The study of atmospheric motion is referred to as Dynamic Meteorology. To handle the physics of motion we need to consider a coordinate system, or a frame of reference. That is because forces and velocities are vectors so both magnitude and direction are important. In meteorology we define an x, y, z coordinate system which has an origin somewhere on the Earth's surface (say at the equator and the Greenwich meridian), and we measure the three directions in the following way:
x: is the zonal (East-West) direction; positive eastward
y: is the meridional (North-South) direction; positive northward
z: is the vertical (up-down) direction; positive upward.
Thus the frame of reference has curved axes and is located on a rotating surface. This system is convenient to us because this is the frame of reference from which we view the atmospheric or oceanic motion. However, because of its peculiar properties it introduces some difficulties. In particular, we need to consider not only fundamental forces like the pressure force, but also apparent, or inertial, forces that result from the fact that the motion is viewed with respect to an accelerating (rotating) frame of reference. We shall see below how these considerations determine the balance of forces acting on the motion of air. Note that aside from within convection cells or clouds, the horizontal atmospheric motion is much more energetic than the vertical one, thus our section deals mainly with the balance of forces governing horizontal motion. The hydrostatic balance equation we studied in the previous lecture is the dominant vertical balance in the types of motion we discuss below.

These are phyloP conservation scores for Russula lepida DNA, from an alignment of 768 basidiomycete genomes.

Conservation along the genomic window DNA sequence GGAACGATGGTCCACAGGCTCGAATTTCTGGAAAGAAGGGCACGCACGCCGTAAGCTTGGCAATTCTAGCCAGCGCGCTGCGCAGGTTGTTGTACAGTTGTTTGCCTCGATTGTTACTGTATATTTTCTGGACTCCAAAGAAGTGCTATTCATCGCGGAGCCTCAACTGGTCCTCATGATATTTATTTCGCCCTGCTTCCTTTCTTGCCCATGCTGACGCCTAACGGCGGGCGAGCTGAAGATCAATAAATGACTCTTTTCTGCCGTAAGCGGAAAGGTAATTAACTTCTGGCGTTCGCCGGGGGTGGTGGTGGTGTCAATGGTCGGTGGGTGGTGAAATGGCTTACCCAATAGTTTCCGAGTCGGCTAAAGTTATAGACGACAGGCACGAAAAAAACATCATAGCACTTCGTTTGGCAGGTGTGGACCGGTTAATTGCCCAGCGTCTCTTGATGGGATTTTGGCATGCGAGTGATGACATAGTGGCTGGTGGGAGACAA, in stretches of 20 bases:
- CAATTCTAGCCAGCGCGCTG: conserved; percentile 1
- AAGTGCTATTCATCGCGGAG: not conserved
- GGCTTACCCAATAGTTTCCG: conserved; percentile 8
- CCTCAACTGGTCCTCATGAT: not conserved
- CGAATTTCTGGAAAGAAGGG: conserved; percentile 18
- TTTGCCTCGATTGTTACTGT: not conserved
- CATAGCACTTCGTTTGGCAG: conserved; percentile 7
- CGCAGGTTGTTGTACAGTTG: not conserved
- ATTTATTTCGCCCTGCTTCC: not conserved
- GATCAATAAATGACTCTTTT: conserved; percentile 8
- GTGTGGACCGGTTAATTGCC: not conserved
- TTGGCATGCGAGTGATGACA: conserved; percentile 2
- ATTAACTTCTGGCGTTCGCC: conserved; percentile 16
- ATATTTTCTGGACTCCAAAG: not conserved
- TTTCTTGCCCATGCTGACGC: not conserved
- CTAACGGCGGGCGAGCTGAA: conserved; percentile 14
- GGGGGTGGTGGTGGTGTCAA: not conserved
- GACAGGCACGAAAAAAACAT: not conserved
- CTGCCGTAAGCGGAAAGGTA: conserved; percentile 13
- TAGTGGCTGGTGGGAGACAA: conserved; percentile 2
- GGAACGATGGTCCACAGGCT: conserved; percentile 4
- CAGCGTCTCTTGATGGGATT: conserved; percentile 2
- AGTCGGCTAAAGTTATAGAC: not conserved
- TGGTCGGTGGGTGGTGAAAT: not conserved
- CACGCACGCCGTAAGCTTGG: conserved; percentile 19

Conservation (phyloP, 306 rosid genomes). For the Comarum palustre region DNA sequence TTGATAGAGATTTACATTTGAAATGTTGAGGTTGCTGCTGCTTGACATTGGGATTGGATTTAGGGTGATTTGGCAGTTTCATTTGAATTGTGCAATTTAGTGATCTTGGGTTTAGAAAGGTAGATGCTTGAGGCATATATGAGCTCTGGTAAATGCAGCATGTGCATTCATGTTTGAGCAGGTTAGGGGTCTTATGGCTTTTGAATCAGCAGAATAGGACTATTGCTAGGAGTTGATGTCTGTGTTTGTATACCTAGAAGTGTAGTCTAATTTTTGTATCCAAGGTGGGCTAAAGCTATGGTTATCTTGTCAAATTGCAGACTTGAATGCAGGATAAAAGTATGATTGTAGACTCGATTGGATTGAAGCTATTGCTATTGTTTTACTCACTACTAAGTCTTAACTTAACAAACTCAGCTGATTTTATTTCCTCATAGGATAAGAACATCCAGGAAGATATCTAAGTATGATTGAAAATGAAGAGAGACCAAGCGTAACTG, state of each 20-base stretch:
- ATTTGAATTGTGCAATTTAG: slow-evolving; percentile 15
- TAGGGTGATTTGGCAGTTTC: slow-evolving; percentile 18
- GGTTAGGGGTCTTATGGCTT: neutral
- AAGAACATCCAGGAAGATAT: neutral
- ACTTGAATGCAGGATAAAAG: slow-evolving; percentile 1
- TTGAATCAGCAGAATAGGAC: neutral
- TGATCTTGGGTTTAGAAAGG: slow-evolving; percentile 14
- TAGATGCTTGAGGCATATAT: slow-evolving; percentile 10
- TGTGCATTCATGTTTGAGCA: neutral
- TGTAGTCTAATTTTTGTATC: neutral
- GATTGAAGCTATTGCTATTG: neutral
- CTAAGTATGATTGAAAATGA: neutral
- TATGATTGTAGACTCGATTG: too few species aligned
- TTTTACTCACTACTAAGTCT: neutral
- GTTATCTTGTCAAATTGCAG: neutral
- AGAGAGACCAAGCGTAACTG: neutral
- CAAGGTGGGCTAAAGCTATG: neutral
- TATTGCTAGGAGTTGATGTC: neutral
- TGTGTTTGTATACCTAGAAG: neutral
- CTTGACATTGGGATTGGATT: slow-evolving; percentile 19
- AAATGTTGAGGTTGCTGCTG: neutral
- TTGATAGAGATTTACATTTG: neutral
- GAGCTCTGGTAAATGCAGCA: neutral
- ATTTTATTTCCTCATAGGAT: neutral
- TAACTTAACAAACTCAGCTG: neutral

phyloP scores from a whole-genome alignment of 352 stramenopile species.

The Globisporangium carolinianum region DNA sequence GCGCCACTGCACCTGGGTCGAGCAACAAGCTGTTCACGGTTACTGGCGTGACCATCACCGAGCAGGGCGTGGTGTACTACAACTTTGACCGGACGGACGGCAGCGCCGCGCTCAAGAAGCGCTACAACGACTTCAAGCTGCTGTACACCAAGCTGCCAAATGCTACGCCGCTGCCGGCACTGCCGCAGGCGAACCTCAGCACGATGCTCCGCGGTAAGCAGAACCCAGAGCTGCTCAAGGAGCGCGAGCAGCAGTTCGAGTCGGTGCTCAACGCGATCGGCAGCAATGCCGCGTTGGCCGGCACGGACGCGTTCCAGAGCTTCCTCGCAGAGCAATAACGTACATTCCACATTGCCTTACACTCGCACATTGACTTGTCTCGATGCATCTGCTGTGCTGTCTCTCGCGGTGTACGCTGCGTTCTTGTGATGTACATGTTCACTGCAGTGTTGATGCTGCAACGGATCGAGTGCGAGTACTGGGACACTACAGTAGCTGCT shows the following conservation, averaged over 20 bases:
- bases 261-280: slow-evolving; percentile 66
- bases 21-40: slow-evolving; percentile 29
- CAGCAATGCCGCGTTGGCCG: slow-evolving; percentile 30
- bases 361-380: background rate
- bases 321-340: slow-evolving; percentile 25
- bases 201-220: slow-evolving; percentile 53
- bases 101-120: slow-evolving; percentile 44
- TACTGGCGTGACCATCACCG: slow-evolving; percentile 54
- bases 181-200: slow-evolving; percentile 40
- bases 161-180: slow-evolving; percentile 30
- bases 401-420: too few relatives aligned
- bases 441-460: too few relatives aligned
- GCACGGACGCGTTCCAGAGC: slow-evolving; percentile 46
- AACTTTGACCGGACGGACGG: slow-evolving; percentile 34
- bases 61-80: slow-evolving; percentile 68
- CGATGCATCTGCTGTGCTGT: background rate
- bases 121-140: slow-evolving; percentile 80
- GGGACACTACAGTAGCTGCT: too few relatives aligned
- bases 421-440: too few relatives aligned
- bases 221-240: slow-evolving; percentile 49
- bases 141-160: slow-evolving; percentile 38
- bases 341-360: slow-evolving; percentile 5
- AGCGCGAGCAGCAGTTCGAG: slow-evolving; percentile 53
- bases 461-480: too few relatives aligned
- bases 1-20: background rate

Pressure, as we saw in previous lecture is the force per unit area exerted by the air molecules on any imaginary surface within the atmosphere. Consider an air parcel suspended in the atmosphere in hydrostatic balance. If pressure on one side of parcel exceeds that on other side, the parcel will experience a net force from high pressure toward low pressure. The force per unit mass acting on the parcel (in Newtons/kg) is given by:
Fpx = - (Δp / Δ x) / ρ
Fpy = - (Δ p / Δ y) / ρ
(It is convenient in dynamic meteorology and oceanography to work with force balances per unit mass since we are not dealing with solids with well defined boundaries.)
The pressure gradient force is thus given by the ratio of pressure difference to the distance over which it acts, divided by density. The pressure gradient force is the active force in the climate system (friction, see below, is passive because it only exists when motion exists). Thus to the weather forecaster or an observer of motion on Earth, the horizontal distribution of pressure is extremely important. Pressure is routinely measured in land stations, on board ships, and from weather balloons, and the reports are disseminated to all weather centers. The data are plotted on maps as isobars (contours of constant pressure) (Fig 2). The direction of the pressure gradient force is perpendicular to isobars, from high to low pressure. Closely spaced isobars indicate a large pressure gradient and strong acceleration of the air parcels.
Air is not very viscous ("sticky"), so "real" friction (the one that comes from molecular motion) is only important in a very thin layer of atmosphere next to the surface. However, air is very turbulent. This turbulence generates small-scale up and down motion, which mixes slow air from the friction layer with fast air from above, thereby spreading the effect of molecular friction over a layer a few hundred meters thick (turbulence is the reason for wind gusts). This interaction with the surface slows down atmospheric motion.